Israel’s strength is a living testimony to the classic David and Goliath story. Its success can be a guide to a viable future for a Kurdish state. Efforts for Kurdish sovereignty are a clear indication of the continued right to self-determination and nation state building.

Contributed by University of North Carolina CAMERA Fellow and member of CAMERA-supported group Heels for Israel Danielle Adler.


Ambassador Dennis Ross on the 2000 Clinton Parameters

No one’s been closer than Ambassador Dennis Ross to pulling off what President Trump described as the “ultimate deal” — a peace agreement between Israelis and Palestinians. During the fateful days of the Camp David Summit in July 2000, it was Ross — then U.S. envoy to the Middle East — who nearly brought Israeli Prime Minister Ehud Barak and Palestinian Authority President Yasser Arafat all the way to ending one of the world’s longest-running conflicts. Ross wheedled the opposing leaders and hammered out contentious particulars, learning more about the contours of the conflict and its players than perhaps anyone else on earth. His work to bring about Israeli–Palestinian peace spanned the tenures of former Presidents George H.W. Bush, Bill Clinton and Barack Obama, and his fingerprints are on every diplomatic development that has transpired in Israel in the past 25 years.


So it was with considerable excitement that 150 students and community members filed into Salomon 001 last Thursday for the event with Ross, titled “The Israeli-Palestinian Conflict Then and Now,” hosted by Brown Students for Israel in partnership with the Watson Institute for International and Public Affairs. Ross began by casting the Israeli–Palestinian situation as a fundamentally territorial struggle between two national movements, both of which were legitimate and worthy of fulfillment. “There are two rights, not a right and wrong,” he emphasized as the guiding principal of his peacemaking efforts. In recognizing this, Ross exposed the illogic of trying to boycott or “punish” Israel out of frustration that the conflict hasn’t yet ended. Lasting peace in the region won’t come from punitive measures against Israel, but from diplomatic compromises that the Palestinian Authority has thus far not been amenable to.

As an audience member at the event, I asked Ross if peace talks in 2000 met the Palestinians’ needs, and he replied unequivocally that they did. He explained that the Clinton Parameters — guidelines he authored that specified the concessions the two parties would make — provided for the Palestinians to receive 95 percent of the West Bank, the entire Gaza Strip and control over the Arab parts of Jerusalem over the course of six years, as well as financial help establishing state institutions.

But the Palestinian leadership summarily rejected the proposal. I pressed him further about the nature of the rejection, noting that many Palestinians claim that Israel’s offer was not really generous at all and would have left them with a disjointed state that lacked physical autonomy and economic independence. Ross, who was intimately involved in drafting what would become the Israeli offer, answered that these allegations were “nonsense” — myths created after the fact to justify the Palestinian position. As the Clinton Parameters outlined, the West Bank would have been connected to Gaza via an elevated highway and railroad, and a $30 billion fund would have been created to support Palestinian refugees.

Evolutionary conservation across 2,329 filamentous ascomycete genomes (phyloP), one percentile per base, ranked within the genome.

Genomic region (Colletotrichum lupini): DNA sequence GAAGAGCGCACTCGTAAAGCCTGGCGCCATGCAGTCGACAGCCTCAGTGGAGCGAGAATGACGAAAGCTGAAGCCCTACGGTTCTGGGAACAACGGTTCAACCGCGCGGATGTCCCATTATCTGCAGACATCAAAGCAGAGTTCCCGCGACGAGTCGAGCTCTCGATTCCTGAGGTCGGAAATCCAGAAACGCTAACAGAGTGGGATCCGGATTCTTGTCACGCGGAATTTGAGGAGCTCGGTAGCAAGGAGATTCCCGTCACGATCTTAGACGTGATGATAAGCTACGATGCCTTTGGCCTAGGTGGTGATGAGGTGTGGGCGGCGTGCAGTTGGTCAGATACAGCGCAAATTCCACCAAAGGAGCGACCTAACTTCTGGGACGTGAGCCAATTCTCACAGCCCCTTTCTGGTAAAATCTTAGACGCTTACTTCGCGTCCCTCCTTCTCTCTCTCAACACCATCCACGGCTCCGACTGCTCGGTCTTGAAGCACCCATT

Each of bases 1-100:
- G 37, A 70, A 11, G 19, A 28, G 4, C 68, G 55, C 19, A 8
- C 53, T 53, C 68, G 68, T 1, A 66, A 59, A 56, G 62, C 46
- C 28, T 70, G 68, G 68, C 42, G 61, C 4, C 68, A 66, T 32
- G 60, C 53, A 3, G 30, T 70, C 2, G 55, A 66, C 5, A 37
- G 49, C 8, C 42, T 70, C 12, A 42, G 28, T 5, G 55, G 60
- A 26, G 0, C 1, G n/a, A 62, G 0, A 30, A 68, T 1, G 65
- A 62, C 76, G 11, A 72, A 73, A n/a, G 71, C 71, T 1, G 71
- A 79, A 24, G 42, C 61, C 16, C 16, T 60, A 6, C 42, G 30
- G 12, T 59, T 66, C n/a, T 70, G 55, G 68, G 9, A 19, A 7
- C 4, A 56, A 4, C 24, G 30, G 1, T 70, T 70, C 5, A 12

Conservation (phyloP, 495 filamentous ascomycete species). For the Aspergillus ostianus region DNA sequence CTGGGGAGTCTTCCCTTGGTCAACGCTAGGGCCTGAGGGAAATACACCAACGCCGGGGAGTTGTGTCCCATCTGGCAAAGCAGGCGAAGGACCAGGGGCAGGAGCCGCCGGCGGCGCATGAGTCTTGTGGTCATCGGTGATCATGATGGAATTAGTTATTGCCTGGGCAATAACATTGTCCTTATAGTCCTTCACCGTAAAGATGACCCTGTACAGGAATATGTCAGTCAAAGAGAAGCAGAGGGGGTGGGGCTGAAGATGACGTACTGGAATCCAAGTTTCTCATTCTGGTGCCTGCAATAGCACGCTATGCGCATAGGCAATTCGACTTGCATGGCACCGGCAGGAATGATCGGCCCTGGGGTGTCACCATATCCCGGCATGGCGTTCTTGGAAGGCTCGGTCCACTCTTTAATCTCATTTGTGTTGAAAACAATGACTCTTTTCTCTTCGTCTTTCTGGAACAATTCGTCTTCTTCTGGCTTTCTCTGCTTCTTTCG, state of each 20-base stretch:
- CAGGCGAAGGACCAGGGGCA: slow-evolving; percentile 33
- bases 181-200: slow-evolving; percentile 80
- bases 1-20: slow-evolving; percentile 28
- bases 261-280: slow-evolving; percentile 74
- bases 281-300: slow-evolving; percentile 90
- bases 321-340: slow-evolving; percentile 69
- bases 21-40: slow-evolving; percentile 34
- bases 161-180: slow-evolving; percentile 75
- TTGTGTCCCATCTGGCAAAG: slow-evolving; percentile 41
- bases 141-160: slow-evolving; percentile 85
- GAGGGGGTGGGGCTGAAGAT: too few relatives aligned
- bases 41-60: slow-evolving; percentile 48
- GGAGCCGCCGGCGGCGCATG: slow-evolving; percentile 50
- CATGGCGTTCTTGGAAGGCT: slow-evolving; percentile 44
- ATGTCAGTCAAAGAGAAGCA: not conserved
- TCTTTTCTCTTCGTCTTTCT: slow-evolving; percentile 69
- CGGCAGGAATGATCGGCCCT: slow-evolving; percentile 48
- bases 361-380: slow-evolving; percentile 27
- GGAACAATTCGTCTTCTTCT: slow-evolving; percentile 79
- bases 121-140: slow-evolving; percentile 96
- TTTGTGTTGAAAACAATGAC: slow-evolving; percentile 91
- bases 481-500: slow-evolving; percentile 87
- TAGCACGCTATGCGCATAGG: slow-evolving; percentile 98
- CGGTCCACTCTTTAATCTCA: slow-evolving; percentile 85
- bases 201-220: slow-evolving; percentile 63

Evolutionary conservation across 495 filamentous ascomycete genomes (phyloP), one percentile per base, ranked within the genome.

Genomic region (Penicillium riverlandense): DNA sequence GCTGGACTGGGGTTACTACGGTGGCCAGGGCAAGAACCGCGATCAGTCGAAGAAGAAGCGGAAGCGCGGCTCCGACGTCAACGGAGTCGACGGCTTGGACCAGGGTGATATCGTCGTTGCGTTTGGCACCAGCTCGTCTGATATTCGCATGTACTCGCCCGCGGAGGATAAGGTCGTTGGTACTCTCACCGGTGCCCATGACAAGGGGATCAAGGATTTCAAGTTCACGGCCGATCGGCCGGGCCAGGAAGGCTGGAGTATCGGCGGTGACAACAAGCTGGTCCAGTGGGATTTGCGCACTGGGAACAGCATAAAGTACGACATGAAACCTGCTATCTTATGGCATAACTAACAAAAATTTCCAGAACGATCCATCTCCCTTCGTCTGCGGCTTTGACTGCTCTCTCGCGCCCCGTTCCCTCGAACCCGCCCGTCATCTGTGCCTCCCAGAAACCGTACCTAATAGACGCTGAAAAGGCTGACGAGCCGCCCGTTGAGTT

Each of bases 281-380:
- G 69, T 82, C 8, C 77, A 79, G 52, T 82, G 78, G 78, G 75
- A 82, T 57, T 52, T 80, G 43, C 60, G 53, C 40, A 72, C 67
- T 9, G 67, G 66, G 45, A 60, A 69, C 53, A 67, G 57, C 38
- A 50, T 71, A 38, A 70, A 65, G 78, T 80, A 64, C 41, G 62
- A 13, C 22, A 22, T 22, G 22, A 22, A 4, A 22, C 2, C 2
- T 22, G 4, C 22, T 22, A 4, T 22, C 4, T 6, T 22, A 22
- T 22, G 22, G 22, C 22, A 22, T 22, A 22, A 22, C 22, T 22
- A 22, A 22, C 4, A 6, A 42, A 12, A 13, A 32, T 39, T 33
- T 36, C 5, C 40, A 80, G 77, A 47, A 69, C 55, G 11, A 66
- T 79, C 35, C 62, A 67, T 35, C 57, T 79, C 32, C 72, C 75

I continued: If Israel’s spurned offer was generous, is there any reason — other than wishful thinking — to believe that an agreement can be reached in the future? Indeed, Ross conceded, Israel would likely be less able and willing to offer the Palestinians as much as it did in the Clinton Parameters due to the threats to Israeli security posed by the growing instability of Israel’s neighbors.

Photo Source: Israel Matzav Blogger

In my view, there are only three logical explanations as to why the Palestinians rejected the Clinton Parameters in 2000. First, maybe the deal met the needs of the Palestinian people, but the leadership was short-sighted or mistaken and turned it down anyway. Second, the deal may have been flat-out unfair or inadequate, making the Palestinians right to reject it. Or third, perhaps the Palestinians had not yet come to terms with Israel’s permanence, and therefore they believed that they could simply outlast Israel and get all the land.

Ross emphatically refuted the second option, explaining that Israel made wide-ranging concessions on a number of critical issues. Seeing as he was there in 2000, I’m inclined to defer to his assessment. Ross also dismissed the third option, citing polls that show popular support on both sides for the two-state solution. Indeed, he believes that both Israelis and Palestinians truly desire a two-state solution, but are skeptical that it can actually happen, decreasing the likelihood that politicians make risky compromises.

So that leaves the first option as the correct explanation. Of course, if it is Palestinian diplomacy that is responsible for the peace logjam, then coercion aimed at Israel makes no sense. This is so, no matter how much one detests Israel’s policies in the West Bank and Gaza or sympathizes with the Palestinians. Israel acquired the West Bank and Gaza in 1967 during a war, and can cede them only through a diplomatic settlement. Whenever a country exercises military control over a civilian population, it is sometimes compelled to engage in practices that are repressive and damaging to civilians. Israel is no exception, though its respect for civilian life compares quite favorably when stacked against other countries. The obvious solution is Palestinian self-government, but that cannot happen without a diplomatic agreement. And in 2000, the Palestinian Authority was unwilling to even negotiate over Israel’s offer more than 95 percent of the West Bank within six years (everything minus the most built-up settlements and non-negotiable security zones), Gaza and compensatory land-swaps from its sovereign territory. It is difficult to imagine what more Israel could have conceded.